I don't believe the answer from Wiki will do what you are looking for. There is a parameter in the system stettings for FTP on the mainframe that control whether the data wraps to a new line or follows the value of the TRUNCATE FTP setting: WRAPRECORD FALSE ; (S) Specify what to do if no new-line ; is encountered before reaching ; the MVS data set record length ; limit as defined by LRECL when ; transferring data to MVS. ; TRUE = Wrap data to new record ; FALSE (D) = Defer to the TRUNCATE ; setting to determine if the ; record is truncated or the file ; transfer fails If the above FTP system parameter is changed to TRUE instead of FALSE, the data will wrap at the record length of the receiving file. This will only work out right if all of the 'records' on the distributed end are the same length as the file length of the mainframe file. There will also be more work to do on the file once transferred if there are any extra characters inserted by the distributed end after the end of each 'line' of data (I am not that familiar with UNIX so I do know for sure how it differentiates lines). If characters are added you may have to increase the record length so they all fall at the end of the file and then deal with them on the mainframe (ignore them if you control the program reading the file or strip them off with another program to get to the originally desired file length before processing it with the current program). If you are initiating the transfer from the mainframe in a batch job, you can over-ride the system defaults setup for your system for this one job by coding (or over-riding) the SYSFTPD DD statement to point to a copy of your FTP parms with just the WRAPRECORD value changed. If you don't know where to find the parameters being used on your system or how to add/over-ride the DD statement, discuss this with the person supporting FTP on your mainframe. As a side note, I would not run with the default for TRUNCATE set to TRUE like the system you are using appears to be because I would rather the FTP fail than succeed with partial data but that is more of a preference as both have advantages. HTH, Greg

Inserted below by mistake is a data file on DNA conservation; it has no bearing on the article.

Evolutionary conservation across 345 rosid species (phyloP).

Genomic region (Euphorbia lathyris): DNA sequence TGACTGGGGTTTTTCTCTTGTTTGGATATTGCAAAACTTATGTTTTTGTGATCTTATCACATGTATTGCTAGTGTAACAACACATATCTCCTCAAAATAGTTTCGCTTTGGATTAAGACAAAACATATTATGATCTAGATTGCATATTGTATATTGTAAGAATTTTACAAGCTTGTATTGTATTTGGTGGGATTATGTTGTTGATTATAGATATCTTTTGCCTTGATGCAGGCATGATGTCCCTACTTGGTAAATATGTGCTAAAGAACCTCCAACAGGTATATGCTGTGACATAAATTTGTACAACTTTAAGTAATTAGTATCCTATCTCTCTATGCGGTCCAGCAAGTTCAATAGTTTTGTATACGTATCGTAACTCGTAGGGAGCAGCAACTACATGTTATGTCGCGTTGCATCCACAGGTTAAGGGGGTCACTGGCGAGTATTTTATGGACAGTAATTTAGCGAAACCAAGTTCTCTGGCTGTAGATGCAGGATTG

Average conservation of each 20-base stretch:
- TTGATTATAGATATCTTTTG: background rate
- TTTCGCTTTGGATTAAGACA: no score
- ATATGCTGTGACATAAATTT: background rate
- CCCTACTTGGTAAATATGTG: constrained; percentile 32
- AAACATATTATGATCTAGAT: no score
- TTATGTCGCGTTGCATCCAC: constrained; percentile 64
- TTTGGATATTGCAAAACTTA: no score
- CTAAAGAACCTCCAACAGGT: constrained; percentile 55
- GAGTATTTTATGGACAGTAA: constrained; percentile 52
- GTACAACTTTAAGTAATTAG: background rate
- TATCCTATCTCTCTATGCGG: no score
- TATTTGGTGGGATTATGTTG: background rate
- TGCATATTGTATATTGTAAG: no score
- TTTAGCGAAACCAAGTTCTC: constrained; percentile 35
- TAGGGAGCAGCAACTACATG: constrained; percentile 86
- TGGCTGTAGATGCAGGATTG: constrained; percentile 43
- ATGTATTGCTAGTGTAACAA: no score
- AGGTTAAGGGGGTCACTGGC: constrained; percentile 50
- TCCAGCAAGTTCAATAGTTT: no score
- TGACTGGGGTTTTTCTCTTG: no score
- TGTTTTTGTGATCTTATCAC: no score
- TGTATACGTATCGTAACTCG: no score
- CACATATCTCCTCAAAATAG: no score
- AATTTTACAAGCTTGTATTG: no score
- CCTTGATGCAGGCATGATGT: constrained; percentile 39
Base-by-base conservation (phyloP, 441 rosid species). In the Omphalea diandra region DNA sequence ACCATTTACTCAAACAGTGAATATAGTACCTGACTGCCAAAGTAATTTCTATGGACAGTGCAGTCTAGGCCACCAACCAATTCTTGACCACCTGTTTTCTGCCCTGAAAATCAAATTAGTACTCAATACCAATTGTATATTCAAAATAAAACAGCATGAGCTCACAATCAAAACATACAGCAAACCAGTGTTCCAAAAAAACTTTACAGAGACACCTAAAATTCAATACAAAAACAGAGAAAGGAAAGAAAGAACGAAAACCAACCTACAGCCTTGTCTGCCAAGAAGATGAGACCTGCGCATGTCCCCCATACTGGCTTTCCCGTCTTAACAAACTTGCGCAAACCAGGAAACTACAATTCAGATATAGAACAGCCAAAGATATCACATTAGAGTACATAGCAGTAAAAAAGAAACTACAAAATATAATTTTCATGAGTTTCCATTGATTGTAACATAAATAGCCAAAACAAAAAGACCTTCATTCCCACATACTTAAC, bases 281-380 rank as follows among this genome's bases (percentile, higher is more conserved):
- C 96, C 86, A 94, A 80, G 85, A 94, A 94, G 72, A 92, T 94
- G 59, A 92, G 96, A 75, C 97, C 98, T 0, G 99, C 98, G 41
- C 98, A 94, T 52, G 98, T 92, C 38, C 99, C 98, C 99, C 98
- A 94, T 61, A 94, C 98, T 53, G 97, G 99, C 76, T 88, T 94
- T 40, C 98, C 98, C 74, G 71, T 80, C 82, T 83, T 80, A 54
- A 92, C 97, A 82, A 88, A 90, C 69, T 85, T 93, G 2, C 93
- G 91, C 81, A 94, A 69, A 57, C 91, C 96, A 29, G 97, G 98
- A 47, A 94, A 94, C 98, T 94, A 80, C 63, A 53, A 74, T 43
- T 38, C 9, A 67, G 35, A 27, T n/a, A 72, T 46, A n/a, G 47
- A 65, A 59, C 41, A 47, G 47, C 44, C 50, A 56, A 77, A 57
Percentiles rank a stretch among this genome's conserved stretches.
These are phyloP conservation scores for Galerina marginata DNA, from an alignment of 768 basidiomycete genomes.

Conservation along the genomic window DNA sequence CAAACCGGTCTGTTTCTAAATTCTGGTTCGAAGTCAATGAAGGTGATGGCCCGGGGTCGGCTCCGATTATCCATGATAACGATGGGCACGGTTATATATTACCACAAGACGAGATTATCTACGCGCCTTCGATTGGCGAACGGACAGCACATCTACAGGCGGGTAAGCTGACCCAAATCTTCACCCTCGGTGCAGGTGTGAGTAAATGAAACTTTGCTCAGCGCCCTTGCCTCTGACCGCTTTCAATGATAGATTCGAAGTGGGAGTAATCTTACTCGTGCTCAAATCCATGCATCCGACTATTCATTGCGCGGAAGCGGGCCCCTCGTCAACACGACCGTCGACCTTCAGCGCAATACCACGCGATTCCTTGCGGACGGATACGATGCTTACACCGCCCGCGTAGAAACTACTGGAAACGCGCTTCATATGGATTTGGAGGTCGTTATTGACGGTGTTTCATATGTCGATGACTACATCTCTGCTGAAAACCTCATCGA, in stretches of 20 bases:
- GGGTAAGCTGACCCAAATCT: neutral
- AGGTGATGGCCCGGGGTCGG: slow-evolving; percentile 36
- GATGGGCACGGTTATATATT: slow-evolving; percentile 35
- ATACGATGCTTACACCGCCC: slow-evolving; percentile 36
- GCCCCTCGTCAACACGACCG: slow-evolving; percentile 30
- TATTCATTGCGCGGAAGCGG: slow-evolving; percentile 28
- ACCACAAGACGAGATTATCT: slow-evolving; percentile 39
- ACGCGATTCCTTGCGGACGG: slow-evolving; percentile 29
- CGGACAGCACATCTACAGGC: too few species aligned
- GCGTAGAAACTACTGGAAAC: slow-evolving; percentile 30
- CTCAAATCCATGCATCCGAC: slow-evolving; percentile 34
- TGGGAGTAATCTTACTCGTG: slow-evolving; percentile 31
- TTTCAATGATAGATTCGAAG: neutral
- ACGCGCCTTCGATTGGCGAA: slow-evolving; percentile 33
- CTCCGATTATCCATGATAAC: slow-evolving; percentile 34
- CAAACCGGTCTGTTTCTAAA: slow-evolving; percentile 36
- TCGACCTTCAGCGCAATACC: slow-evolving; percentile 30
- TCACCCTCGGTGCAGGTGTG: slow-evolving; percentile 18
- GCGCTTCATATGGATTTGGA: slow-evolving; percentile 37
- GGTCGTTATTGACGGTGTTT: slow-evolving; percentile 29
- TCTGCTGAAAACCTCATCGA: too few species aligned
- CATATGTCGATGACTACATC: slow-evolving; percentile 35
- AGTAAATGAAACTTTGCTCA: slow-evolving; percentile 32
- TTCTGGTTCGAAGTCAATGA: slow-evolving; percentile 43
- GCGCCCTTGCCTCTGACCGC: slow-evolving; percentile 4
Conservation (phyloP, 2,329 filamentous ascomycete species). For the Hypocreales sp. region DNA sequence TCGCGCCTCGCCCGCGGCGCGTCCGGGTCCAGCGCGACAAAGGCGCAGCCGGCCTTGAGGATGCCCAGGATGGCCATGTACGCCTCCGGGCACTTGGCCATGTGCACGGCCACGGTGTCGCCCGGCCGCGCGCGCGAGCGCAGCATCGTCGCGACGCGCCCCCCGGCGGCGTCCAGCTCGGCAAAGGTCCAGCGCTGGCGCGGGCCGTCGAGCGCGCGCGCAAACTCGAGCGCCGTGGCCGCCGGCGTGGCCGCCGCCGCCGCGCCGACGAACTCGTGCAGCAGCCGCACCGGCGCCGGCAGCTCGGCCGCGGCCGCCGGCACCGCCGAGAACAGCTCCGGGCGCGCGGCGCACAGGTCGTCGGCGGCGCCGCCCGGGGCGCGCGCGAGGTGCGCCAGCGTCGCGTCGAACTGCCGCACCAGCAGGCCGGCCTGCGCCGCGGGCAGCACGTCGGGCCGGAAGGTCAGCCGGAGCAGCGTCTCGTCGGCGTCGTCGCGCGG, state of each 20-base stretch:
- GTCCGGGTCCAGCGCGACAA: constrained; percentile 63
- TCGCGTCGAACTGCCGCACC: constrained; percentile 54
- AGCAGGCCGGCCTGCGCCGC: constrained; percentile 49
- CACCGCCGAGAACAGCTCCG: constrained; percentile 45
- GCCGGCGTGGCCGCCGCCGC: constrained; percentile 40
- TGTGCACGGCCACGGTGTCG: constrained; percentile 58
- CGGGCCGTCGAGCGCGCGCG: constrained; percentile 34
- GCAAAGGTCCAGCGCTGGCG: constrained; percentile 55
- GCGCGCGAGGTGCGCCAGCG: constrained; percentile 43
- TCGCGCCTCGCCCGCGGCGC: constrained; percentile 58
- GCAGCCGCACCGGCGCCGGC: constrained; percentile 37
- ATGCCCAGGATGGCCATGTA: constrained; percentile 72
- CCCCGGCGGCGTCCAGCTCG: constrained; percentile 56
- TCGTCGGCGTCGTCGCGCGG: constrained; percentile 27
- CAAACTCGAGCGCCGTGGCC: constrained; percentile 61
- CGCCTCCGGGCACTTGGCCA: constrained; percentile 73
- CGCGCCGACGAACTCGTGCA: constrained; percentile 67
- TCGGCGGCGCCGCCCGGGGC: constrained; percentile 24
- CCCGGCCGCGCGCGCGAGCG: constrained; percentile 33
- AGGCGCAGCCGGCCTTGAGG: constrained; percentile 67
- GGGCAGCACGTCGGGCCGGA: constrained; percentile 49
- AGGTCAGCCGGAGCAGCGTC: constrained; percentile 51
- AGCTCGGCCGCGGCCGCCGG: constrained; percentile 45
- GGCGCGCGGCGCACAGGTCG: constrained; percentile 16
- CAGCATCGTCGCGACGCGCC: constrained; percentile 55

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  • petkoa